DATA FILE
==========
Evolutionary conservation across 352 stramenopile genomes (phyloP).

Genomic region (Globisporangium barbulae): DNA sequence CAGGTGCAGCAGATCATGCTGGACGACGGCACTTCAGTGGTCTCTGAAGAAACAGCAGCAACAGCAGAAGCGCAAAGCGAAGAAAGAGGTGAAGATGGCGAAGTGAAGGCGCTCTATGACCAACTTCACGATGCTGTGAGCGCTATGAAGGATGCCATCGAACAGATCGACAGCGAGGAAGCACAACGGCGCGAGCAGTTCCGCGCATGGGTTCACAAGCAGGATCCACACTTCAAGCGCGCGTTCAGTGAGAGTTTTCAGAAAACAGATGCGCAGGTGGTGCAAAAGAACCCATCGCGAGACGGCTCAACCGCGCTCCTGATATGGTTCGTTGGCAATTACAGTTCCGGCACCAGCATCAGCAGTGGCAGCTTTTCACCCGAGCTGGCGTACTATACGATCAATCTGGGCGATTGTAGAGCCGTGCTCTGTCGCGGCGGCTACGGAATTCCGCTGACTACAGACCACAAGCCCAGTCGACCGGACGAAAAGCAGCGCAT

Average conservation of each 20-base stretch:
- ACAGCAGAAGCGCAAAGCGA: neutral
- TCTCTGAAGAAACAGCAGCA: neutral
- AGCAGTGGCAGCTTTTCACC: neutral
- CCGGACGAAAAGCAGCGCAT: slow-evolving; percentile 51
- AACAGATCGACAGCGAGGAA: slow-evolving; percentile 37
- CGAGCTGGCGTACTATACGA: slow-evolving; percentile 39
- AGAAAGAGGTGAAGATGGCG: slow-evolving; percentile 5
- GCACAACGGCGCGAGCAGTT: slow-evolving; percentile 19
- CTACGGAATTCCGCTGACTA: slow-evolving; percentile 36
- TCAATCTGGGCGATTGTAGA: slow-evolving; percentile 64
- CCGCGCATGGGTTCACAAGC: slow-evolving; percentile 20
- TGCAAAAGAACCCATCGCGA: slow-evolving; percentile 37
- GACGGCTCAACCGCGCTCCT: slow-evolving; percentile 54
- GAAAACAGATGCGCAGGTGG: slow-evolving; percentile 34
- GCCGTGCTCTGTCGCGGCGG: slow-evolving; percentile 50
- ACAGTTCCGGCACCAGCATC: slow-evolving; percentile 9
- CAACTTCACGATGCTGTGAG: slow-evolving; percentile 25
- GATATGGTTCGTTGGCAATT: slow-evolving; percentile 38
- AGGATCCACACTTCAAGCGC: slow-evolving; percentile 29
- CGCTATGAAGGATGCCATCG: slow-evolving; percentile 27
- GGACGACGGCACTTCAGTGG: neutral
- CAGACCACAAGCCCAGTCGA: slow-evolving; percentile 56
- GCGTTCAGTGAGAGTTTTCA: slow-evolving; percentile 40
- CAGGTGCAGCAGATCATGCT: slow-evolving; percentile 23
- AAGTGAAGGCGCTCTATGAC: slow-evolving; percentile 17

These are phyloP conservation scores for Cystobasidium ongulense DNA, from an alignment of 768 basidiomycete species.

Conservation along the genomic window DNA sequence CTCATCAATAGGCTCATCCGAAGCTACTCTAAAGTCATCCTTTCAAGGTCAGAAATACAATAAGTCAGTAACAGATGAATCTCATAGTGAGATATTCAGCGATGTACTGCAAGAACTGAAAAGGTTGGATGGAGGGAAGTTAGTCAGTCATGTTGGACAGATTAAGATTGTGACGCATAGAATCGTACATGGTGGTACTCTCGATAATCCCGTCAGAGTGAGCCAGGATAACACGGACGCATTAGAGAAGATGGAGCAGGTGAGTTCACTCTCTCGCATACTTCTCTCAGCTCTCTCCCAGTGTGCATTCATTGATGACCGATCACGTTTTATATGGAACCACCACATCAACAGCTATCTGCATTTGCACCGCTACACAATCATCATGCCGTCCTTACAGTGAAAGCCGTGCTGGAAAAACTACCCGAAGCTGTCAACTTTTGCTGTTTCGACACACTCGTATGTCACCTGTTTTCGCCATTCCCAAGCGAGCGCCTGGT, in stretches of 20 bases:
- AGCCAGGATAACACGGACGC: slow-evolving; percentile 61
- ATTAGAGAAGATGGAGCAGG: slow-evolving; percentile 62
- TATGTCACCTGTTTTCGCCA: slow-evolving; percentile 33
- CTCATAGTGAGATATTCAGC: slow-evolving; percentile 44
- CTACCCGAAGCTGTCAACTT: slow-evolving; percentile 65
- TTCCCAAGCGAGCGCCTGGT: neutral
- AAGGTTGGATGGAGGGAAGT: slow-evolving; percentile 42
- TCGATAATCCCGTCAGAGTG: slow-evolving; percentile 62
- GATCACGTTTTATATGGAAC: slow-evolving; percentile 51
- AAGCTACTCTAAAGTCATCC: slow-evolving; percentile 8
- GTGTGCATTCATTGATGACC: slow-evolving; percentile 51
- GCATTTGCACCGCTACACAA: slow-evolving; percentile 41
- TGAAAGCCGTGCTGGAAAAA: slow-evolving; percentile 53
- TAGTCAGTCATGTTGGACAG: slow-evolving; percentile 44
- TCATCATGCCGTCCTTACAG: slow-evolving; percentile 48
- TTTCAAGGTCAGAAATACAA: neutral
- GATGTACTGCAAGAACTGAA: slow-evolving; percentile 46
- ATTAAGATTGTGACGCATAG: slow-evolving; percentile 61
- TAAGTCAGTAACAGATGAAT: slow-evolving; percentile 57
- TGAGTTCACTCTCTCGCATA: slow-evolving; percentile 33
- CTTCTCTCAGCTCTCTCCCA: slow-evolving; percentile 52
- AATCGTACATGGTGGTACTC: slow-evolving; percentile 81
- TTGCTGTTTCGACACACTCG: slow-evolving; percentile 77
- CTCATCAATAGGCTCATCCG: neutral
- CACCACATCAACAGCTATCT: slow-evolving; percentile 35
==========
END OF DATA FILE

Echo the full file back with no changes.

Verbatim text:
Evolutionary conservation across 352 stramenopile genomes (phyloP).

Genomic region (Globisporangium barbulae): DNA sequence CAGGTGCAGCAGATCATGCTGGACGACGGCACTTCAGTGGTCTCTGAAGAAACAGCAGCAACAGCAGAAGCGCAAAGCGAAGAAAGAGGTGAAGATGGCGAAGTGAAGGCGCTCTATGACCAACTTCACGATGCTGTGAGCGCTATGAAGGATGCCATCGAACAGATCGACAGCGAGGAAGCACAACGGCGCGAGCAGTTCCGCGCATGGGTTCACAAGCAGGATCCACACTTCAAGCGCGCGTTCAGTGAGAGTTTTCAGAAAACAGATGCGCAGGTGGTGCAAAAGAACCCATCGCGAGACGGCTCAACCGCGCTCCTGATATGGTTCGTTGGCAATTACAGTTCCGGCACCAGCATCAGCAGTGGCAGCTTTTCACCCGAGCTGGCGTACTATACGATCAATCTGGGCGATTGTAGAGCCGTGCTCTGTCGCGGCGGCTACGGAATTCCGCTGACTACAGACCACAAGCCCAGTCGACCGGACGAAAAGCAGCGCAT

Average conservation of each 20-base stretch:
- ACAGCAGAAGCGCAAAGCGA: neutral
- TCTCTGAAGAAACAGCAGCA: neutral
- AGCAGTGGCAGCTTTTCACC: neutral
- CCGGACGAAAAGCAGCGCAT: slow-evolving; percentile 51
- AACAGATCGACAGCGAGGAA: slow-evolving; percentile 37
- CGAGCTGGCGTACTATACGA: slow-evolving; percentile 39
- AGAAAGAGGTGAAGATGGCG: slow-evolving; percentile 5
- GCACAACGGCGCGAGCAGTT: slow-evolving; percentile 19
- CTACGGAATTCCGCTGACTA: slow-evolving; percentile 36
- TCAATCTGGGCGATTGTAGA: slow-evolving; percentile 64
- CCGCGCATGGGTTCACAAGC: slow-evolving; percentile 20
- TGCAAAAGAACCCATCGCGA: slow-evolving; percentile 37
- GACGGCTCAACCGCGCTCCT: slow-evolving; percentile 54
- GAAAACAGATGCGCAGGTGG: slow-evolving; percentile 34
- GCCGTGCTCTGTCGCGGCGG: slow-evolving; percentile 50
- ACAGTTCCGGCACCAGCATC: slow-evolving; percentile 9
- CAACTTCACGATGCTGTGAG: slow-evolving; percentile 25
- GATATGGTTCGTTGGCAATT: slow-evolving; percentile 38
- AGGATCCACACTTCAAGCGC: slow-evolving; percentile 29
- CGCTATGAAGGATGCCATCG: slow-evolving; percentile 27
- GGACGACGGCACTTCAGTGG: neutral
- CAGACCACAAGCCCAGTCGA: slow-evolving; percentile 56
- GCGTTCAGTGAGAGTTTTCA: slow-evolving; percentile 40
- CAGGTGCAGCAGATCATGCT: slow-evolving; percentile 23
- AAGTGAAGGCGCTCTATGAC: slow-evolving; percentile 17

These are phyloP conservation scores for Cystobasidium ongulense DNA, from an alignment of 768 basidiomycete species.

Conservation along the genomic window DNA sequence CTCATCAATAGGCTCATCCGAAGCTACTCTAAAGTCATCCTTTCAAGGTCAGAAATACAATAAGTCAGTAACAGATGAATCTCATAGTGAGATATTCAGCGATGTACTGCAAGAACTGAAAAGGTTGGATGGAGGGAAGTTAGTCAGTCATGTTGGACAGATTAAGATTGTGACGCATAGAATCGTACATGGTGGTACTCTCGATAATCCCGTCAGAGTGAGCCAGGATAACACGGACGCATTAGAGAAGATGGAGCAGGTGAGTTCACTCTCTCGCATACTTCTCTCAGCTCTCTCCCAGTGTGCATTCATTGATGACCGATCACGTTTTATATGGAACCACCACATCAACAGCTATCTGCATTTGCACCGCTACACAATCATCATGCCGTCCTTACAGTGAAAGCCGTGCTGGAAAAACTACCCGAAGCTGTCAACTTTTGCTGTTTCGACACACTCGTATGTCACCTGTTTTCGCCATTCCCAAGCGAGCGCCTGGT, in stretches of 20 bases:
- AGCCAGGATAACACGGACGC: slow-evolving; percentile 61
- ATTAGAGAAGATGGAGCAGG: slow-evolving; percentile 62
- TATGTCACCTGTTTTCGCCA: slow-evolving; percentile 33
- CTCATAGTGAGATATTCAGC: slow-evolving; percentile 44
- CTACCCGAAGCTGTCAACTT: slow-evolving; percentile 65
- TTCCCAAGCGAGCGCCTGGT: neutral
- AAGGTTGGATGGAGGGAAGT: slow-evolving; percentile 42
- TCGATAATCCCGTCAGAGTG: slow-evolving; percentile 62
- GATCACGTTTTATATGGAAC: slow-evolving; percentile 51
- AAGCTACTCTAAAGTCATCC: slow-evolving; percentile 8
- GTGTGCATTCATTGATGACC: slow-evolving; percentile 51
- GCATTTGCACCGCTACACAA: slow-evolving; percentile 41
- TGAAAGCCGTGCTGGAAAAA: slow-evolving; percentile 53
- TAGTCAGTCATGTTGGACAG: slow-evolving; percentile 44
- TCATCATGCCGTCCTTACAG: slow-evolving; percentile 48
- TTTCAAGGTCAGAAATACAA: neutral
- GATGTACTGCAAGAACTGAA: slow-evolving; percentile 46
- ATTAAGATTGTGACGCATAG: slow-evolving; percentile 61
- TAAGTCAGTAACAGATGAAT: slow-evolving; percentile 57
- TGAGTTCACTCTCTCGCATA: slow-evolving; percentile 33
- CTTCTCTCAGCTCTCTCCCA: slow-evolving; percentile 52
- AATCGTACATGGTGGTACTC: slow-evolving; percentile 81
- TTGCTGTTTCGACACACTCG: slow-evolving; percentile 77
- CTCATCAATAGGCTCATCCG: neutral
- CACCACATCAACAGCTATCT: slow-evolving; percentile 35